January 20, 2011
A soldier formerly based in Casper had no choice but to sue three Casper doctors in federal court for medical malpractice that nearly killed him, he said Tuesday.
“First, it was for my family,” former U.S. Army Staff Sgt. Edward Poche, 39, said in an interview from his home in Byron, Ga.
“I lost my career over what happened, and [the family] had to come first,” Poche said.
He and his wife, Cynthia, also wanted Wyoming residents to know they have the right to take action in similar cases, he said. “I survived; the next guy might not.”
Poche’s attorney, Steven Shapiro, said he partly framed the case with a public perspective. “We told the jury, ‘Is this the kind of care you want in the state of Wyoming?’”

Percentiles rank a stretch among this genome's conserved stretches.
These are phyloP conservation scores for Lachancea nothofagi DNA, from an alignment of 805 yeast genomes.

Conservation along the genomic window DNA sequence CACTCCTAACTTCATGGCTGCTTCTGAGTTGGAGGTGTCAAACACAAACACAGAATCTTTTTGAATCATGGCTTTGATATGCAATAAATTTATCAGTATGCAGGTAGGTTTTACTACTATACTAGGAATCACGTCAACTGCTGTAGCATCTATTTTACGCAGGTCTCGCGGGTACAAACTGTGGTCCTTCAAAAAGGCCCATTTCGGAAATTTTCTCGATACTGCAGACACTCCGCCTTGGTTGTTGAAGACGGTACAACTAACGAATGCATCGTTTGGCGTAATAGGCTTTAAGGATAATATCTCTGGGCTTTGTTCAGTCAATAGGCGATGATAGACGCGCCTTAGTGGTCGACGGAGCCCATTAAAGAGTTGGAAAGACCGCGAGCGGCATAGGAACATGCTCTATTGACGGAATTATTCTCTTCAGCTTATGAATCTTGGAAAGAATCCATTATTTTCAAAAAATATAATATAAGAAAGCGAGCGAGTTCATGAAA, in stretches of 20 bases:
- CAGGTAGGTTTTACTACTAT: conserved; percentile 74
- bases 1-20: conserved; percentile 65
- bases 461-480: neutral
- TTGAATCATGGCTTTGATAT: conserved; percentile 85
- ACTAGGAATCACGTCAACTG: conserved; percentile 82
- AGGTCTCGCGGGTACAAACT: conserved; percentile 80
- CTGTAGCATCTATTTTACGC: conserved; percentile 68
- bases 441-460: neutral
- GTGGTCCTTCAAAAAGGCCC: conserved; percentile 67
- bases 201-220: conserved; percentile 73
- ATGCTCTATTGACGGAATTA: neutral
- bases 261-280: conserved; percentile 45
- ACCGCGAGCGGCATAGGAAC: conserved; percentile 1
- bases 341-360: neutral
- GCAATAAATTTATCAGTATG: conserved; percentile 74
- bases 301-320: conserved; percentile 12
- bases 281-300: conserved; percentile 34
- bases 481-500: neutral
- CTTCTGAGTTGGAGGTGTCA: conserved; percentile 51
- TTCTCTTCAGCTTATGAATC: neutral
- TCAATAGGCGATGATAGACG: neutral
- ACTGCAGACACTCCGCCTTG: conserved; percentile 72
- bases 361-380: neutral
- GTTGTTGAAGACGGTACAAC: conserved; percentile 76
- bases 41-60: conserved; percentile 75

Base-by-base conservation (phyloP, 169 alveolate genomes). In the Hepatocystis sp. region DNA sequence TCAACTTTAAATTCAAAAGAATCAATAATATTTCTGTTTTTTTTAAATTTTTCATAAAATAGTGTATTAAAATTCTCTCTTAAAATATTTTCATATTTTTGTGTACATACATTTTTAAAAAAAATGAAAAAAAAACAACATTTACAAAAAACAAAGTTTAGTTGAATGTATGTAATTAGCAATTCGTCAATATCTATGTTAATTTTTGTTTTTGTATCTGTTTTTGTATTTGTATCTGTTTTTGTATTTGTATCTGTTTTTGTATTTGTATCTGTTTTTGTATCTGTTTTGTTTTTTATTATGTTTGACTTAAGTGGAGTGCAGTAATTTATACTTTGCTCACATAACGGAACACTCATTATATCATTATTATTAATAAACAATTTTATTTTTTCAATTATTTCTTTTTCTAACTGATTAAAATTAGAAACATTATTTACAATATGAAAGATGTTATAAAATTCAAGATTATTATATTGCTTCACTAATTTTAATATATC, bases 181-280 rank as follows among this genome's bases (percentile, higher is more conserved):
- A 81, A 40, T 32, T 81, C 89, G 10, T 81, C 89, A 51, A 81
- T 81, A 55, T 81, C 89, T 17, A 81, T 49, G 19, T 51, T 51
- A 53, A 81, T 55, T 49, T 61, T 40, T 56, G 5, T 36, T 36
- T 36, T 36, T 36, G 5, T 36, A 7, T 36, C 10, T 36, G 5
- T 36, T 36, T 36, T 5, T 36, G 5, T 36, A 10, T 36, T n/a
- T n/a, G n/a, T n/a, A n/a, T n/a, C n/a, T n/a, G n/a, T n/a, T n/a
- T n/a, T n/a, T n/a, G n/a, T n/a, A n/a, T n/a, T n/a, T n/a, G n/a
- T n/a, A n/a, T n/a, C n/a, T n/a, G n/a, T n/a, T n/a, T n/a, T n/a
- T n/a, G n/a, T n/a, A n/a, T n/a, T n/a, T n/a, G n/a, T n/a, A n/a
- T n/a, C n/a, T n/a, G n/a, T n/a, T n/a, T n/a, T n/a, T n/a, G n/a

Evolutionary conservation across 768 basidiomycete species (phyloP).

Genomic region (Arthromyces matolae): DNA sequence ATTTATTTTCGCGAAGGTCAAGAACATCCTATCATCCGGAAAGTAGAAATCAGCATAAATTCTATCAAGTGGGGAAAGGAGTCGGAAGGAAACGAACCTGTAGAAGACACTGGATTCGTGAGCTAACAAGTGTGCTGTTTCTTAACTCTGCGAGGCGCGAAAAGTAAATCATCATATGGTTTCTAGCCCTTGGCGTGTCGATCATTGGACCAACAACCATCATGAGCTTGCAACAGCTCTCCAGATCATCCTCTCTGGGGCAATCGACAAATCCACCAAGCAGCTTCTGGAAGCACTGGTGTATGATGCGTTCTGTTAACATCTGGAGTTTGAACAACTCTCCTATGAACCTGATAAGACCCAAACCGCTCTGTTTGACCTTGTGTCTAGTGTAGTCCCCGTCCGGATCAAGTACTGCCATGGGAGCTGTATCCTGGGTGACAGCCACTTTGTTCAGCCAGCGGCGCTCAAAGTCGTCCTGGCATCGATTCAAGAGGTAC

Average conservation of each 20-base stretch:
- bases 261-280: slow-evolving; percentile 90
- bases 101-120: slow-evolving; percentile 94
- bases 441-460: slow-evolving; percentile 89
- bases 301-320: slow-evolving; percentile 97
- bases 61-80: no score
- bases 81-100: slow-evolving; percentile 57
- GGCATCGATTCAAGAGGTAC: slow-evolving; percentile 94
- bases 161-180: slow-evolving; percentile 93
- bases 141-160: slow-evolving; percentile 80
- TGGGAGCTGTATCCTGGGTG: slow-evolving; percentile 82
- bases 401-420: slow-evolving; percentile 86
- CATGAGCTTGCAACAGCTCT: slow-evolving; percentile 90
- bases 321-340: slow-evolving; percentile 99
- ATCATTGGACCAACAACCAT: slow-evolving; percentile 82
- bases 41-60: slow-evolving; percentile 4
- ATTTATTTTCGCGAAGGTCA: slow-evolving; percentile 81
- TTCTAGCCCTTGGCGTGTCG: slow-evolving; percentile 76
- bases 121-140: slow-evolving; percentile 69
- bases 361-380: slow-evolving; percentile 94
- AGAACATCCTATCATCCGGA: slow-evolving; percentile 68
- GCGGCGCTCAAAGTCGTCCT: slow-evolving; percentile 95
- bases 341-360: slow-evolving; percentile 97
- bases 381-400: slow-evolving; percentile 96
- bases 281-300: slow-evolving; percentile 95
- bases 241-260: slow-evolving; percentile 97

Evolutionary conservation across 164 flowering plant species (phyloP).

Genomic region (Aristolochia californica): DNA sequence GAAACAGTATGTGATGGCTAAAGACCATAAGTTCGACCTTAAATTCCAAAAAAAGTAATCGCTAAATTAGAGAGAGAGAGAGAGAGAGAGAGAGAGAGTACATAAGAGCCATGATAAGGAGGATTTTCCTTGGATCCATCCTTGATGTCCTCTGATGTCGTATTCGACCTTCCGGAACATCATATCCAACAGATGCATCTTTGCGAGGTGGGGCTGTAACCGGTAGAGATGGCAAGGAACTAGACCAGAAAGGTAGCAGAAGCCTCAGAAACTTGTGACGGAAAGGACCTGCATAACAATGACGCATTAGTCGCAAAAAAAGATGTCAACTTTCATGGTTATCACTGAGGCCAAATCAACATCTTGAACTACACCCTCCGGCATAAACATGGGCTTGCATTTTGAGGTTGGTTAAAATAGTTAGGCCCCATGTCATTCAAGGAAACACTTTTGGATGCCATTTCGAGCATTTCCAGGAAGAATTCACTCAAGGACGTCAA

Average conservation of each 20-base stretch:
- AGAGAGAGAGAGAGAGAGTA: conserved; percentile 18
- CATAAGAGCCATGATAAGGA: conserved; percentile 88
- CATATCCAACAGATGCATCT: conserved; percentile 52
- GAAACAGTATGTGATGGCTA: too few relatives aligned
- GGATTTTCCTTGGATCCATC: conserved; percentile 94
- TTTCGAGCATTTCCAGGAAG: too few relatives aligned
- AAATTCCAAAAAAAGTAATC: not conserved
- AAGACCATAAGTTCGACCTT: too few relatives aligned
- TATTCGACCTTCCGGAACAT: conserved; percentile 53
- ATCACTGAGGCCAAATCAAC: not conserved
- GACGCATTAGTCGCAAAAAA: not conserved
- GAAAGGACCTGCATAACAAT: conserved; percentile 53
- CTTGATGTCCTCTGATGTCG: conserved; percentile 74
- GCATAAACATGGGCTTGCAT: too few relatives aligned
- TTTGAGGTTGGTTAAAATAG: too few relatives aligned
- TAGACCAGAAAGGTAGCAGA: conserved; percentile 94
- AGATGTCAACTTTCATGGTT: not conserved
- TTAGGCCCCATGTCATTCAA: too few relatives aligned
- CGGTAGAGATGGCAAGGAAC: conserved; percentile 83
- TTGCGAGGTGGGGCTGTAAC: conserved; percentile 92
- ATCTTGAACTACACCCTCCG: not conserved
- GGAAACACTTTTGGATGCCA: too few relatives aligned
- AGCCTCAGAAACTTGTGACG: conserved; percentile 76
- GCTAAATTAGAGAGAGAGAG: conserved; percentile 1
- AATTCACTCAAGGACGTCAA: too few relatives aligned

After a four-week trial ending Friday, the jury in U.S. District Court in Cheyenne awarded the Poches $1.6 million in damages – about half of what they were demanding – after finding Dr. Raoul Joubran 60 percent negligent and Dr. Mary MacGuire 40 percent negligent. The jury did not find Dr. James Anderson negligent.
The jury also awarded the federal government $380,000 in compensation for the Bethesda (Md.) Naval Hospital, which had to repair the damages caused by Joubran and MacGuire.
The doctors declined to mediate the case or take it to the Wyoming Attorney General’s Medical Review Panel, Shapiro said.
In court documents and at trial, the doctors said they operated within the standard of care and their efforts saved Poche’s life.
Anderson’s attorney, Jeff Brinkerhoff, said he was surprised at the overall verdict, but pleased that the jury agreed his client met the standard of care.
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